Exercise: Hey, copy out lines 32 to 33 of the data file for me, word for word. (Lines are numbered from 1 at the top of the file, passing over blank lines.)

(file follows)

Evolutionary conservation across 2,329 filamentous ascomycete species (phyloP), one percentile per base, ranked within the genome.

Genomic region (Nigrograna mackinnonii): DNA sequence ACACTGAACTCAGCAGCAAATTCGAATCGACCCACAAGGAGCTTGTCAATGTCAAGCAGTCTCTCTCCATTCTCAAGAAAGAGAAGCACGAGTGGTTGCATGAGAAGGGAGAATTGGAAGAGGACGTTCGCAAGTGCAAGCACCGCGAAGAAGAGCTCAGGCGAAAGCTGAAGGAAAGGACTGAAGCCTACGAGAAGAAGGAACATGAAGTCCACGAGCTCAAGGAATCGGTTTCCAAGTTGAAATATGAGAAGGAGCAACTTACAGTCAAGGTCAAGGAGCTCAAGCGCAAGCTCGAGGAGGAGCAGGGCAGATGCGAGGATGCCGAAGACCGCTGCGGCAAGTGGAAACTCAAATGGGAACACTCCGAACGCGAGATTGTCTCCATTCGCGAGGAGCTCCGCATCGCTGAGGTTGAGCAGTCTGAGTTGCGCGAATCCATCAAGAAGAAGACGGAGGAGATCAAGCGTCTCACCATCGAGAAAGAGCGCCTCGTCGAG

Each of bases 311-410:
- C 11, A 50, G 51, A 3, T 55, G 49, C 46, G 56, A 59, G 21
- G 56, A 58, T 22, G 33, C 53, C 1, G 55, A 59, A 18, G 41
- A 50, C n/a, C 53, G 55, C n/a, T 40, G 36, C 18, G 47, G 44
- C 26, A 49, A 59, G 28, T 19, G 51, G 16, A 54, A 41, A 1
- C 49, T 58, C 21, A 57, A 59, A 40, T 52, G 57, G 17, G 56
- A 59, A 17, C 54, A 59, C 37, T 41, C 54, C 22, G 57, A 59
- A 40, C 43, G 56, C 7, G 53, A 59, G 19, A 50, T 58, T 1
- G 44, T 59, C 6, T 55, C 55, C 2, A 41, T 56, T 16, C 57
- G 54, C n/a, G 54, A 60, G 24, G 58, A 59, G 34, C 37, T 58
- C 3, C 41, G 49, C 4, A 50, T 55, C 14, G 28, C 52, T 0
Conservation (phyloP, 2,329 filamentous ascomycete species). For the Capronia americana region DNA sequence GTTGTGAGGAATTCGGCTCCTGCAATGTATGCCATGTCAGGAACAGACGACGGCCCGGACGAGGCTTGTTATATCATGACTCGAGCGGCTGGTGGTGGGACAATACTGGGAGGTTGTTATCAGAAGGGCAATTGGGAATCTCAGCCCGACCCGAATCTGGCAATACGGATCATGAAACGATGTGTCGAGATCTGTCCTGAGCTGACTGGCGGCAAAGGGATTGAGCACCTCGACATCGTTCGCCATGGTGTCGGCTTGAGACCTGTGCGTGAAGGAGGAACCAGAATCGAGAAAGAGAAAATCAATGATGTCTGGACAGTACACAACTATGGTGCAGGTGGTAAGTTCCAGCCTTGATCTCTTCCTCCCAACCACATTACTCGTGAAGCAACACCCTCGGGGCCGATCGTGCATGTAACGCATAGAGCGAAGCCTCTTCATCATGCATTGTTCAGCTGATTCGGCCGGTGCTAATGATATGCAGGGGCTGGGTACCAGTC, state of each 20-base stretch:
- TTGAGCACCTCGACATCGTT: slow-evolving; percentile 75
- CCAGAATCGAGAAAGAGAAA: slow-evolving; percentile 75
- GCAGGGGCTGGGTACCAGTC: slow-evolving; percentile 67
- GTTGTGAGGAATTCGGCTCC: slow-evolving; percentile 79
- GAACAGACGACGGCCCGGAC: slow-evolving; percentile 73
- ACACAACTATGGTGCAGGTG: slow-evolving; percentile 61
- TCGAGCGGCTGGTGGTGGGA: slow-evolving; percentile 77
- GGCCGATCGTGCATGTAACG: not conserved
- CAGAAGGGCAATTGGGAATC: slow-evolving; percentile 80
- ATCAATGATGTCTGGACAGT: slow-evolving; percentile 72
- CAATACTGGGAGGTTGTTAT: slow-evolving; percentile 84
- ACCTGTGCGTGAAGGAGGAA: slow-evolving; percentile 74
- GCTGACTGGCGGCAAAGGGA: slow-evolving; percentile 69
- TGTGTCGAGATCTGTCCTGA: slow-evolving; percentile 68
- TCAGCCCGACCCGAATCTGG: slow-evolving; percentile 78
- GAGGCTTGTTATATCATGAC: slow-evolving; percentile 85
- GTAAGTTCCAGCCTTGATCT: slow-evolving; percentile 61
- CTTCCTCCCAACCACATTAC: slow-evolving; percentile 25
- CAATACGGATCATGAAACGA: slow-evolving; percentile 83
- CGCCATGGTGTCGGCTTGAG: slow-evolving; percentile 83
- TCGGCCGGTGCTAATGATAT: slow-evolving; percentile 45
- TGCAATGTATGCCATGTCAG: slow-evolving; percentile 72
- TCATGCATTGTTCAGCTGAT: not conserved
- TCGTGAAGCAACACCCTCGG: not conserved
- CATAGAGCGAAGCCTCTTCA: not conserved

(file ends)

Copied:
- CTTCCTCCCAACCACATTAC: slow-evolving; percentile 25
- CAATACGGATCATGAAACGA: slow-evolving; percentile 83